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Democracies Do Better in Pandemics, But Does Transparency Matter?

Joseph Foti|

Before the global pandemic and especially early in 2020, political scientists, policy experts, and public health scholars told us, democracies do better in pandemics and in protecting public health generally. 

So then, why did Belgium lead the news for a long time with the highest death rates anywhere in the world? In their defense, many Belgians said this was because they had one of the strongest statistical systems in the world, with a counting system that included cause of death. 

Compare this with other countries, many of which have underdeveloped or less independent statistical agencies. According to the Economist, the excess death rate may, on average, be 2.3 to four times as high. The country listing of the two death counts (official and excess) are also quite dissimilar. Why? Some countries do not have the statistical capacity to count COVID-19 deaths, or simply cover up real figures. So, do we actually see a correlation between transparency and COVID-19 deaths? What if we had a way to measure that?

New data, new insights

Alina Mungiu-Pippidi, Alvaro Lopez, and their team at the Hertie School, a governance university based in Berlin, have developed such measures of transparency in recent years. The newly released T-Index is based on the direct observation of information on the websites that every country should have to enable good governance – from public expenditures or procurement contracts to ownership of firms, land or mining concessions. This index allows us to measure the degree to which governments proactively publish core data sets that prior research suggests are important to improving public integrity.

A suspicious trend

Using the T-Index and the official fatality data reported by countries and published by the World Health Organization, the researchers found a strong association (60% correlation) between higher casualties and transparency. Belgium, together with other countries with high transparency and high fatality, appears worse than countries like civil war stricken Yemen, which appear to have fewer deaths and low transparency (Figure A). The T-index is not significantly associated with the other death count (the excess deaths) where the better performance on the Index for Public Integrity is strongly correlated with lower excess death rates. The researchers also added controls for the age structure of the population, health expenditure, and even vaccination rates, which are all probable causes that can explain deaths by COVID-19.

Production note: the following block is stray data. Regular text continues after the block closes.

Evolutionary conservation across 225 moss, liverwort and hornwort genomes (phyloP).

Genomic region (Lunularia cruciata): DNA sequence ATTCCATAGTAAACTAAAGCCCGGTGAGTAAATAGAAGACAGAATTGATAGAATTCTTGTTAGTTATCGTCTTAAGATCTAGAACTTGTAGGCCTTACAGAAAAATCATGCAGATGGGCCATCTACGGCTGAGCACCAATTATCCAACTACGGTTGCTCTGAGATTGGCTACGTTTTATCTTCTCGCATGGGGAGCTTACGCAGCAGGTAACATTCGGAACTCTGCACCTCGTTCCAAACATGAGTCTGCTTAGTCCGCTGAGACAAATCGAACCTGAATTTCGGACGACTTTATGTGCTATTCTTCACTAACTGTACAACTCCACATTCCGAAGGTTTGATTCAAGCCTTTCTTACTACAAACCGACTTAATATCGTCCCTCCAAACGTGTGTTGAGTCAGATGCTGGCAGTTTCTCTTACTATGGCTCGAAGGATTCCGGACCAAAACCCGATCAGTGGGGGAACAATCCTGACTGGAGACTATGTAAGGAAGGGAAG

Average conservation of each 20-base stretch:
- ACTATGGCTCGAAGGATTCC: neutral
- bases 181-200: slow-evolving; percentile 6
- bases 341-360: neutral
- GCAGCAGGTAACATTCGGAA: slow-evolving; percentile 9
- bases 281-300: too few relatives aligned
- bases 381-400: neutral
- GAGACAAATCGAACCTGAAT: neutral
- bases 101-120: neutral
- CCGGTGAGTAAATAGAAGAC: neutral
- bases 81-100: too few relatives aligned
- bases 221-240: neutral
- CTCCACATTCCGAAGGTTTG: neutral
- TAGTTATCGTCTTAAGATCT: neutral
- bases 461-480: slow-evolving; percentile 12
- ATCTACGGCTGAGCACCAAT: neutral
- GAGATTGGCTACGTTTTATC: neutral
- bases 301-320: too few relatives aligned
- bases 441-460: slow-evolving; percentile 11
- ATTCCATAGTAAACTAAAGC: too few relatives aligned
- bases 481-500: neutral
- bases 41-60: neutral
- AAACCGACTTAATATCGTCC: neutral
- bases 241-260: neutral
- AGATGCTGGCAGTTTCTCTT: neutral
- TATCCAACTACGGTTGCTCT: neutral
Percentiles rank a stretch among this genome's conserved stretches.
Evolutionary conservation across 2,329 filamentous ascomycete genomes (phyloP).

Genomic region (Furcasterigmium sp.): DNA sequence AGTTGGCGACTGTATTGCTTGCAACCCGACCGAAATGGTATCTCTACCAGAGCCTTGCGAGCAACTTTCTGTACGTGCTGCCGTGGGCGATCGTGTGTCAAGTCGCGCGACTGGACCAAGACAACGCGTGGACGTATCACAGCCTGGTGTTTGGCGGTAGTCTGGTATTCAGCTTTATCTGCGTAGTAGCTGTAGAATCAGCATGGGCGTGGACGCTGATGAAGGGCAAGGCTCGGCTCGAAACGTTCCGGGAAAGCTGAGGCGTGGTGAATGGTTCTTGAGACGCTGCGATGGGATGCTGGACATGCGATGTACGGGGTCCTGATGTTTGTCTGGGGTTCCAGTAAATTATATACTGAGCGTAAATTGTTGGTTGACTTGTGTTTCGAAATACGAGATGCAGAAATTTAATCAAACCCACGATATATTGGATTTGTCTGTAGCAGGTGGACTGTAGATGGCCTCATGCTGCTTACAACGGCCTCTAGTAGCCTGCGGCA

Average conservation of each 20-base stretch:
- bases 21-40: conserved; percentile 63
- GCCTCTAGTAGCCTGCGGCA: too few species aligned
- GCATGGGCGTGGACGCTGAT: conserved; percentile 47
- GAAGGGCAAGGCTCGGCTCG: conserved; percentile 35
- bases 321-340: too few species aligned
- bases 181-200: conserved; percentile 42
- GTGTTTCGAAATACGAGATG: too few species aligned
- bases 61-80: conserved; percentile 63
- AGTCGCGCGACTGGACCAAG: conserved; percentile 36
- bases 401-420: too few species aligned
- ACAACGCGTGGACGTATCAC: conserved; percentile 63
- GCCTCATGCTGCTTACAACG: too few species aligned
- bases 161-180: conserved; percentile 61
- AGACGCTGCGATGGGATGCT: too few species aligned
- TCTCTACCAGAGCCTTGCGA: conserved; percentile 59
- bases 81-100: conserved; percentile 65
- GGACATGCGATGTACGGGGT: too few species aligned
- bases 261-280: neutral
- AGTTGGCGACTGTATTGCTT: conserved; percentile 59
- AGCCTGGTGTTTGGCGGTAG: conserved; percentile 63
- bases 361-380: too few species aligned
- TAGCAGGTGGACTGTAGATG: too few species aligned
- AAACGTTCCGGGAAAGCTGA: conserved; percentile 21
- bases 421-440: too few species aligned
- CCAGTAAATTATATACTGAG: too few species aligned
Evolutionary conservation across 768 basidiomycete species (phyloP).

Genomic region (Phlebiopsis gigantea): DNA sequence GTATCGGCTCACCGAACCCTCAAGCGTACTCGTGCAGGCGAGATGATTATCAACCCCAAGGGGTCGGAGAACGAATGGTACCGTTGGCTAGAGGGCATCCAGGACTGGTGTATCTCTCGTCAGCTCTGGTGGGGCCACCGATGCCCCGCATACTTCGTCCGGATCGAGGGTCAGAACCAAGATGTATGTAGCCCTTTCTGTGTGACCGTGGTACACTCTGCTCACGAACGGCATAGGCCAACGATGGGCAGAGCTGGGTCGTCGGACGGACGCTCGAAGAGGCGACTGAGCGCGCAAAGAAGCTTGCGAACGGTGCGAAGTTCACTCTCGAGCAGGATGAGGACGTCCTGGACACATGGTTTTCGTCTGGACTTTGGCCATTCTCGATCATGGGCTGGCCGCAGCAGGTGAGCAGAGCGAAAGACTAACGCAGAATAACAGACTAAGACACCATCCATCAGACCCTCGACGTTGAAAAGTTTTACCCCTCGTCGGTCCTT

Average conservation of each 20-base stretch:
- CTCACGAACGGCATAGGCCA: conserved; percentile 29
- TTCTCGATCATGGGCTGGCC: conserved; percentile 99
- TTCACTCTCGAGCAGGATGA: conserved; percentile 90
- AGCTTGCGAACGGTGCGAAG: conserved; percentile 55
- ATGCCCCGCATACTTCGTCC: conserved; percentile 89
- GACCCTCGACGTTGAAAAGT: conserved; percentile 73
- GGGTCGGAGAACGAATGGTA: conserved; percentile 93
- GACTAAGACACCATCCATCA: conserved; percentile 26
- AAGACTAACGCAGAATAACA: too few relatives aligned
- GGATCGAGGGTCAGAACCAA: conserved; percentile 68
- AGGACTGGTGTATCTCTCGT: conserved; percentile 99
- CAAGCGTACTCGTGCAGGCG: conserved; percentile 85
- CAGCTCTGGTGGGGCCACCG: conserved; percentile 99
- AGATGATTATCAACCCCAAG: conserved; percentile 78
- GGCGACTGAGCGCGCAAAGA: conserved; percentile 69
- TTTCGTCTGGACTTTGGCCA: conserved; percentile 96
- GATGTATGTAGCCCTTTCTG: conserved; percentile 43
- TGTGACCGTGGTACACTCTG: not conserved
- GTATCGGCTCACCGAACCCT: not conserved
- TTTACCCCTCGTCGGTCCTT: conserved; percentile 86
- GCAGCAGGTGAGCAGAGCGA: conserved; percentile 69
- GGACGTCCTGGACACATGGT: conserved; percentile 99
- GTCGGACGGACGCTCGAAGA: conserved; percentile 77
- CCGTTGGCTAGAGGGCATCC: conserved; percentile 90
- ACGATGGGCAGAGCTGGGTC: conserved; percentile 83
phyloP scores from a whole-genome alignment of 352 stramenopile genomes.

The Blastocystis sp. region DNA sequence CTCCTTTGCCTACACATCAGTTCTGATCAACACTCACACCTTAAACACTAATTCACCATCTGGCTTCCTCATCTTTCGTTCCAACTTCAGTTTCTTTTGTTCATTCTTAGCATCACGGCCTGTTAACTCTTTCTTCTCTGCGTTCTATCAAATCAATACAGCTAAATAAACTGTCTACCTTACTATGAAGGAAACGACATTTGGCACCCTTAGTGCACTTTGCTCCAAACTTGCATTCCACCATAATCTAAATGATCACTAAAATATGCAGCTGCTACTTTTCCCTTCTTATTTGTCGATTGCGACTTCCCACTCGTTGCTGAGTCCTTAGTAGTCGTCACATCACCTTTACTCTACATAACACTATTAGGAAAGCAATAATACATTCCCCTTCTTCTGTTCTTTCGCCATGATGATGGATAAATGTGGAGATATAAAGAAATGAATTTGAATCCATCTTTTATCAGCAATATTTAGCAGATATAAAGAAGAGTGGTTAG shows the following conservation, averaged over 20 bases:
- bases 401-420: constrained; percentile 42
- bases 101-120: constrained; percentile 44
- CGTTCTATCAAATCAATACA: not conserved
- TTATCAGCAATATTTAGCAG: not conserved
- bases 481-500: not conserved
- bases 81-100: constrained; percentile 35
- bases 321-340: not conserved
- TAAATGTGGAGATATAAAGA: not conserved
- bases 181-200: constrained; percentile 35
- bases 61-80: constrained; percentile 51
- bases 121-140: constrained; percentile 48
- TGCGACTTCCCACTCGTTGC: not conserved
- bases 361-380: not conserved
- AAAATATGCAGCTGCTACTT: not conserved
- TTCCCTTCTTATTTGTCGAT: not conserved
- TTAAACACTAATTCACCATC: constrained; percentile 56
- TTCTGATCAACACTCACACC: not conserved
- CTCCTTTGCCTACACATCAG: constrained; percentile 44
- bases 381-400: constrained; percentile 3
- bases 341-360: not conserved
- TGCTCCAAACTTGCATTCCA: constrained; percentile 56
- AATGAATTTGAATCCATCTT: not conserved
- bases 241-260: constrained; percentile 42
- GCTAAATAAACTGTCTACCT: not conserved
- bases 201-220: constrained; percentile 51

Figure. Transparency and Death Rates

A. By official COVID death count.                        B. By excess death rates

What does this mean?

The implications of these findings in the Hertie School’s forthcoming paper are multiple. 

  • First, this continues to chip away at the pernicious myth that strongmen handle tough times better than democratic institutions. (Predicted here and later addressed here and here.) 
  • Second, this shows just how vitally important getting country systems for statistics and public health continue to be, especially as coronavirus shifts to becoming a disease of poorer nations, which are less resistant, less resilient, and more likely to suffer compound shocks. 
  • Third, it shows that continued investment and reform in good governance, including transparency, is not just a moral good from the perspective of freedom, but it also helps prevent premature death in the pandemic and beyond.

A short, draft version of the paper is available here. I encourage readers to engage with the draft paper and to send their comments to

Comments (2)

Greg Michener Reply

Very interesting stuff, Joe. This seems to provide a bit of a disincentive for countries to keep good statistics on these sorts of things – better transparency (statistics) means higher death rates, which make leaders look worse – all else being equal. I will read the paper and maybe learn that I’m misunderstanding the implications. I recently wrote a piece comparing Trump and Bolsonaro’s approaches to public transparency – although a broader gauge, more academic perspective. Hope you’re keeping well.

Joe Foti Reply

Greg, great to hear from you. i think you are right in a certain sense. We know from many experiences (not naming names here) that there is incentive to focus on immediate relief over robust statistical capacity. In the worst cases, we know that there is even falsification or manipulation of data.
Where I think we need to have a nuanced approach is that decision-makers are going to respond to various incentives. There may be short term gains for information disinvestment or suppression, but I’m not sure that holds for the medium- and long-term. This is especially true when we begin looking beyond direct electoral politics. For example, if sovereign bond markets are pricing risk based on actual death rates, we would know that they are miscalculating risk. Rather, they would want to price based on state capacity (for both health and statistics) and for actual death, rather than published deaths.
But either way, I think the moral implication is that we need to continue to invest in statistical capacity, regardless of immediate political convenience.

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